The Council for Economic Education announced the winners of the 14th annual National Economics ChallengeSM, a rigorous academic competition putting students’ economic skills and knowledge to the ultimate test.
Little Falls Community High School (LFCHS) took home second place in the David Ricardo Division (for students who have only taken a single-semester economics course) in the two-day competition, hosted by the Council for Economic Education and sponsored by State Farm. Bellaire High School from Houston, Texas took home the top prize for the Adam Smith Division, (for advanced placement, international baccalaureate and honors students) and Hunter College High School from New York City was named the winner of the David Ricardo Division.
Here are just a couple of the tough questions answered during the final competition (answers below):
1.Quantitative easing places what type of pressure on the international value of the dollar? and
2.Of the components of GDP, which is the most important for long-run economic growth?*
Little Falls students Jessica Durfee, Vanessa Meschke, Jack Schulte and Blake Toso were on the second place team. Their teacher coach was Tom Stockard.
The National Economics ChallengeSM applies the excitement of an athletic competition to academic excellence, providing students with the opportunity to apply their economics knowledge and work in teams. The finals were held May 18 – 19 in New York City and included written exams and a critical thinking round, culminating in a “quiz-bowl” round held at WNET Studios at Lincoln Center and co-hosted by CNBC’s Steve Liesman. This year’s challenge also included special guest video questions from Janet Yellen, the chair of the Board of Governors of the Federal Reserve.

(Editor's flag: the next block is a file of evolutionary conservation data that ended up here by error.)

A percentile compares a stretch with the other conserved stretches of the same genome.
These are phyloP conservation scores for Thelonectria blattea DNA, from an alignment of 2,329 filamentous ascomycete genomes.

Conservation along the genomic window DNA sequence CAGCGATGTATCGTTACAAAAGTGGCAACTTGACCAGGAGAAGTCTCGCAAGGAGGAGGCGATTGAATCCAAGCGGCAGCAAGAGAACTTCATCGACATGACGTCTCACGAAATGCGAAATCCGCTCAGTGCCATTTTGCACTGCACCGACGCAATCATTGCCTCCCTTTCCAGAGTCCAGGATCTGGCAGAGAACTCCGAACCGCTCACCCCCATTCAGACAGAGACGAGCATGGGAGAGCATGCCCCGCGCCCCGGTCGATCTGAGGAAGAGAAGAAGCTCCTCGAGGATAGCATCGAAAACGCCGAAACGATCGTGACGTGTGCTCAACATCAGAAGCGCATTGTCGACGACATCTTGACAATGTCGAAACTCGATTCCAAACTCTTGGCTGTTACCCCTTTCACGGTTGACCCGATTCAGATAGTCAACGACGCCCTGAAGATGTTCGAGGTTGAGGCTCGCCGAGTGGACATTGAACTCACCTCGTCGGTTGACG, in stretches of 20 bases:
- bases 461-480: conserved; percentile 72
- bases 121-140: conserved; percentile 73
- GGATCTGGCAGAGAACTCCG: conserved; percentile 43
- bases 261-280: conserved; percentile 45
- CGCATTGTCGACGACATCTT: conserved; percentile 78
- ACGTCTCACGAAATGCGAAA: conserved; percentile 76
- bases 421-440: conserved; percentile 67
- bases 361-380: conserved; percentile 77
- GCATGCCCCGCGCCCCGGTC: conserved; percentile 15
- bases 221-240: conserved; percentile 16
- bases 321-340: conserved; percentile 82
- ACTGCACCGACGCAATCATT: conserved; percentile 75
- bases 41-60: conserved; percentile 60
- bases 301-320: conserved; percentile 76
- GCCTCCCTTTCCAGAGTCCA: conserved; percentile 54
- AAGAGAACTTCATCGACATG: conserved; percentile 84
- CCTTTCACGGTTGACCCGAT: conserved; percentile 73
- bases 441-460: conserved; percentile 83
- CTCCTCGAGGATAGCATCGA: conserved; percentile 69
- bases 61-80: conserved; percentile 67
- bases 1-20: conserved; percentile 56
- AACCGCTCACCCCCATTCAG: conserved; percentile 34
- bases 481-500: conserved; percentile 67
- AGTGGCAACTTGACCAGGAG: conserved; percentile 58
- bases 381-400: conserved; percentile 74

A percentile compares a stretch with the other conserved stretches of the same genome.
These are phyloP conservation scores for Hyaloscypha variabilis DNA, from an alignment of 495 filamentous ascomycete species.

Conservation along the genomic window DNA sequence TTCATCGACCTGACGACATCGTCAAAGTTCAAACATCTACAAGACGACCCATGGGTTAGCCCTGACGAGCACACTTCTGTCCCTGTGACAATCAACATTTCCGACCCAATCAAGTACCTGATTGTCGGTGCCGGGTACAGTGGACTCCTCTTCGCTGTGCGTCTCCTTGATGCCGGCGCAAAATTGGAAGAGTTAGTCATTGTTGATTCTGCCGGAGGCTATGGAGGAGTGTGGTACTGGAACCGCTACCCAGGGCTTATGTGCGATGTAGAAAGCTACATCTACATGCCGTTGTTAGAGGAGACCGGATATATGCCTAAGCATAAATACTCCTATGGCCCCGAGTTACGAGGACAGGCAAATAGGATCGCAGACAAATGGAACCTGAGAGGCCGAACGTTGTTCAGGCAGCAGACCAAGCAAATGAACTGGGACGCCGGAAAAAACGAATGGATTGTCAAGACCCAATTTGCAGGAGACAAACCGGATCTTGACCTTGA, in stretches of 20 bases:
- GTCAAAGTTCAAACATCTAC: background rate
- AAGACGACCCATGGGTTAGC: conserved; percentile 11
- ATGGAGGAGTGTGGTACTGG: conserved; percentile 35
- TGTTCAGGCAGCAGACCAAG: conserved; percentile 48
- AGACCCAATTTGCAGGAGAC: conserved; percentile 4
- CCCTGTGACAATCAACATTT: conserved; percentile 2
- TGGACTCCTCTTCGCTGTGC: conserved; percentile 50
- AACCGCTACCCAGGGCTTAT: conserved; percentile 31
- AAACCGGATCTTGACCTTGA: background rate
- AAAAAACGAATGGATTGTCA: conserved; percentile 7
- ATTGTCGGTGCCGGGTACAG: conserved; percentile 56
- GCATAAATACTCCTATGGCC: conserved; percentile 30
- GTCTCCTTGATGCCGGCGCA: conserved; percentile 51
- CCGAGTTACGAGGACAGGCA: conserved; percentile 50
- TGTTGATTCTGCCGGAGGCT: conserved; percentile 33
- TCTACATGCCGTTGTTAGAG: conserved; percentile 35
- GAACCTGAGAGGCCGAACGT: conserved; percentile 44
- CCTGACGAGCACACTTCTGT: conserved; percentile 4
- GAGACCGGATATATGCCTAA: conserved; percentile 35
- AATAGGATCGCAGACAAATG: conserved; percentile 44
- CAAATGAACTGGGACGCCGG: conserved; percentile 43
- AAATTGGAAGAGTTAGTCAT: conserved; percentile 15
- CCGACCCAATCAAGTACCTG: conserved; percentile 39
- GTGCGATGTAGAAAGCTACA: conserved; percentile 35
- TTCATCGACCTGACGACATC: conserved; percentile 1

The team from Little Falls qualified for the National Economics Challenge after winning the Minnesota Economics Challenge, hosted by the Minnesota Council on Economic Education.
For more than 50 years, the Minnesota Council on Economic Education (MCEE) has developed and conducted teacher and community education programs to encourage and reinforce the efforts of education professionals to bring economic understanding to Minnesota’s youth. MCEE’s programs are delivered through a network of University-affiliated Centers for Economic Education located at Minnesota State University – Mankato, Minnesota State University – Moorhead, St. Cloud State University, the University of Minnesota – Duluth, the University of Minnesota – St. Paul and the University of St. Thomas.
The Council for Economic Education is the leading organization in the United States that focuses on the economic and financial education of students from kindergarten through high school – and has been doing so for 65 years. Its mission is carried out by educating the educators: providing the curriculum tools, the pedagogical support, and the community of peers that instruct, inspire, and guide. All resources and programs are developed by educators, and delivered by a national network of affiliates. The goal is to reach and teach every child. Each year CEE’s programs reach more than 55,000 K-12 teachers and over 5 million students across the United States.
*Answers: 1. To depreciate; 2. Investment